Non-classical logics such as modal, temporal, relevance or substructural logics are extensions or restrictions of classical logic that provide languages for formalizing and reasoning about knowledge, belief, time, space, resources, and other dynamic ‘state-oriented’ properties. As such, they are increasingly applied in various fields of computer science, artificial intelligence, engineering, cognitive science and computational linguistics, as well as in philosophy and mathematics, where most of them actually originated. For instance, non-classical logics are used for formalizing computability and provability [36, 37, 157], for representing knowledge, belief, common sense and contextual reasoning [82, 111, 123, 155, 208, 209], for planning and spatial reasoning [50, 56, 191], and for the formal specification and verification of distributed and concurrent systems, of programs, of circuit designs and of protocols for computer security or other safety critical applications [59, 69, 124, 156, 189, 218, 219].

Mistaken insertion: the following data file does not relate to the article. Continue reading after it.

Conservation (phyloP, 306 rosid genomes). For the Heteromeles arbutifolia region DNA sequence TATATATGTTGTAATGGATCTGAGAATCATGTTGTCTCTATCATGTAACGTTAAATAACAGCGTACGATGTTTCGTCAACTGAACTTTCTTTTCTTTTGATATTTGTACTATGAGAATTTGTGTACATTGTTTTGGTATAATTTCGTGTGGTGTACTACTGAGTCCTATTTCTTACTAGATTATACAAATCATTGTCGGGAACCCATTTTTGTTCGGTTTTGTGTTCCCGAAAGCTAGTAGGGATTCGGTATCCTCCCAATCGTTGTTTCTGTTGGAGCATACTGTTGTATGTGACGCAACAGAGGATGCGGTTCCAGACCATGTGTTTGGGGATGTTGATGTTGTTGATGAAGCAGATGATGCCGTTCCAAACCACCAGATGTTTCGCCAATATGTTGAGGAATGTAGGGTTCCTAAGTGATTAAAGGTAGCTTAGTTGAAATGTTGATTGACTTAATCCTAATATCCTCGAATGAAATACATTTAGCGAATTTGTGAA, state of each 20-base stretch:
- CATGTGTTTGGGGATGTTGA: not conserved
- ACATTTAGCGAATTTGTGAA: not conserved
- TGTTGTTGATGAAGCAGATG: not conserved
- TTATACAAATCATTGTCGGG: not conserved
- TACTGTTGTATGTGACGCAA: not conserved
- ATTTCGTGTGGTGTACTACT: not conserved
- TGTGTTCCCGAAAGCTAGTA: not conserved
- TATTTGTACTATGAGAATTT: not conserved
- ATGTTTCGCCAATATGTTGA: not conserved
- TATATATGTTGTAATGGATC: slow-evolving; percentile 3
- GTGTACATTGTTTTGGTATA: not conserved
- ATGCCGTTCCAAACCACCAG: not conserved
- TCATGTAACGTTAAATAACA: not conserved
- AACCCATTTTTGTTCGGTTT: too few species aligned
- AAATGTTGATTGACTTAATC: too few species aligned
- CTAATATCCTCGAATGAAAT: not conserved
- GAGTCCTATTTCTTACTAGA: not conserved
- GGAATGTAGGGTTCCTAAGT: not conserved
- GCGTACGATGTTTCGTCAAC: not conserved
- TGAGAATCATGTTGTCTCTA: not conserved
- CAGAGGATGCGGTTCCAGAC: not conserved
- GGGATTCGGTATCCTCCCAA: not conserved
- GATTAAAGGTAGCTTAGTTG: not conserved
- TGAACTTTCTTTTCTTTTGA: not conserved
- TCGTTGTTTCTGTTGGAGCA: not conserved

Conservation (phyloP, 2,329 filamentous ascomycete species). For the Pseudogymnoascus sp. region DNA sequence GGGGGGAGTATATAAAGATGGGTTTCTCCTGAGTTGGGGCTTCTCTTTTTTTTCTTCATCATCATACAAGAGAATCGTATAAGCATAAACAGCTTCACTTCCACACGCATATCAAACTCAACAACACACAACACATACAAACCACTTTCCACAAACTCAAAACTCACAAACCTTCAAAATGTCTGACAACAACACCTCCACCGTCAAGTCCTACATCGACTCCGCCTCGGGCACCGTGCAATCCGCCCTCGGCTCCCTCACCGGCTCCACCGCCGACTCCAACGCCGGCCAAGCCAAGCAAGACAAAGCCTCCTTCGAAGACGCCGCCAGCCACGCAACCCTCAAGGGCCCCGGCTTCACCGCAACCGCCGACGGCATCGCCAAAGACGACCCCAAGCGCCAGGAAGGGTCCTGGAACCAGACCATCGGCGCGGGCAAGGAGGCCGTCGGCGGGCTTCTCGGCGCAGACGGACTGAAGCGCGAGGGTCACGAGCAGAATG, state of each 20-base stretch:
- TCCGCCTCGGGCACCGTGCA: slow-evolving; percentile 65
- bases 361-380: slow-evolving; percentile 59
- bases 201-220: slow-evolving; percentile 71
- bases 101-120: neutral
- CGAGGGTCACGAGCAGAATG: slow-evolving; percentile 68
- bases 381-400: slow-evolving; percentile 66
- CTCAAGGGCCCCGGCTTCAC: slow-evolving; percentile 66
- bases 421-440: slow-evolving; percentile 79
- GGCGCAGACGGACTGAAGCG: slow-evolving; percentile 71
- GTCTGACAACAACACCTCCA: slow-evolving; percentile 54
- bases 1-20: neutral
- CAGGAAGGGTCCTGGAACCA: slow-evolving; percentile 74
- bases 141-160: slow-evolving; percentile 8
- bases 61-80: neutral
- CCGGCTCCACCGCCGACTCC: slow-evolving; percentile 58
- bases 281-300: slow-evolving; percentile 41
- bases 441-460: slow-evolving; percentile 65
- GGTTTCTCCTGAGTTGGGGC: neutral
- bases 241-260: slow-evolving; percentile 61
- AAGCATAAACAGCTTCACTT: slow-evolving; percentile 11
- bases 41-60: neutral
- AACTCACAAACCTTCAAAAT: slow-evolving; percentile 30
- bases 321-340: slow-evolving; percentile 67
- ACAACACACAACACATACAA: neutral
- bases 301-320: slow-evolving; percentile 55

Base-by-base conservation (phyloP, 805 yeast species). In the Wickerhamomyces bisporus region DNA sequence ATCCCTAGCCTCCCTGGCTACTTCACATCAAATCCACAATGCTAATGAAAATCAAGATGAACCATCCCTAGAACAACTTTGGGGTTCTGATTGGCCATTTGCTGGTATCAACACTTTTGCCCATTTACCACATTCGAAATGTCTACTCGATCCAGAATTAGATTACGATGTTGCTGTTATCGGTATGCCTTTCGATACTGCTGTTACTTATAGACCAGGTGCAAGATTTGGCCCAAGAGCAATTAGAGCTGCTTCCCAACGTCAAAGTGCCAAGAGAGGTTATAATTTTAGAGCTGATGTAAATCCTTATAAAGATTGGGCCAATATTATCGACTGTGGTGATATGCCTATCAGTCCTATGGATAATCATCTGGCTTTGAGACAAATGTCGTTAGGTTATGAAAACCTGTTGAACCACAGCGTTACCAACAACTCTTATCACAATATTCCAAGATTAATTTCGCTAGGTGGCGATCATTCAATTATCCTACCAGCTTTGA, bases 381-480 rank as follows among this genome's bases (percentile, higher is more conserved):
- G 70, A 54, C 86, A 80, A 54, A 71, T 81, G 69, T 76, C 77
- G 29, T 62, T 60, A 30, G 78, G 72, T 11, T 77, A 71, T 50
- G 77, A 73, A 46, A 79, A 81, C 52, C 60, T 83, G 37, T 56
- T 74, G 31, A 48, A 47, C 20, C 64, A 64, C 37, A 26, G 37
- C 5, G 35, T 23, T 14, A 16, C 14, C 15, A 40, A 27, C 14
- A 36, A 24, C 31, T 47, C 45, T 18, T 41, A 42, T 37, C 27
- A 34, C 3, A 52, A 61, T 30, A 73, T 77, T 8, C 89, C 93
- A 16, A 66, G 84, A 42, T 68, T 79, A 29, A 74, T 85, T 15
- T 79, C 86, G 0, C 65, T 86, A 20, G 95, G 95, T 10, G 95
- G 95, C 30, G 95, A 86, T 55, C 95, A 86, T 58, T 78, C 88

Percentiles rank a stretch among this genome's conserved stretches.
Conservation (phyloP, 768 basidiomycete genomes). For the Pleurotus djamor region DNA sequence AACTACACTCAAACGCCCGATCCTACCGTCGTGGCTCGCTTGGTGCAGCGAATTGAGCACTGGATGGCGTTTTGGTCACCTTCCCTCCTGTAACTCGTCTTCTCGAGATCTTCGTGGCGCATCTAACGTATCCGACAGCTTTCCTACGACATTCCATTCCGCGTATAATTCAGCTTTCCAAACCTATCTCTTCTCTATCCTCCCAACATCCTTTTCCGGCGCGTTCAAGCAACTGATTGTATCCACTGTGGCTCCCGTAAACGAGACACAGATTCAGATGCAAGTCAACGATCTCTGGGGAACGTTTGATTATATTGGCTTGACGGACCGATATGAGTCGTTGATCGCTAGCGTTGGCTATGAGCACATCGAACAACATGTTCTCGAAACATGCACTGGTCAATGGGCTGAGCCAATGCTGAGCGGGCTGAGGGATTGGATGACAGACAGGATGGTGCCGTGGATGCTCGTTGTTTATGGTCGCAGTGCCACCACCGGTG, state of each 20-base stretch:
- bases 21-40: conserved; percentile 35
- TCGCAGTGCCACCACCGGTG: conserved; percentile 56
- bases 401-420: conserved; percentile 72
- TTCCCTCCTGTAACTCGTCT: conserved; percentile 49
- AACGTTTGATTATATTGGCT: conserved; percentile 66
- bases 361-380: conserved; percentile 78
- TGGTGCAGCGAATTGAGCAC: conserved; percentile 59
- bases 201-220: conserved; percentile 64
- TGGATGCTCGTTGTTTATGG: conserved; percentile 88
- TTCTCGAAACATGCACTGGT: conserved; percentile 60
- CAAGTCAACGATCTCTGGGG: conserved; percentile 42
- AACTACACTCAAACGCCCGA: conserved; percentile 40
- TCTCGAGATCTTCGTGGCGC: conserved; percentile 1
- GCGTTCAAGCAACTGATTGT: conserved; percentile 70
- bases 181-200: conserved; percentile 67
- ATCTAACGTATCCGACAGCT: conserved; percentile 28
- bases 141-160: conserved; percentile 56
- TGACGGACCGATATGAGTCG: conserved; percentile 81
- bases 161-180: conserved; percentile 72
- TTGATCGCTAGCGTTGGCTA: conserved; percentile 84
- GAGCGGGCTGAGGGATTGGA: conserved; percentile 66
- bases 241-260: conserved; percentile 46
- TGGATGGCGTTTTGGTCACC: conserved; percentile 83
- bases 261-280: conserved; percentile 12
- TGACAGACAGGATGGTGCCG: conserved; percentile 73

Unable to display preview. Download preview PDF.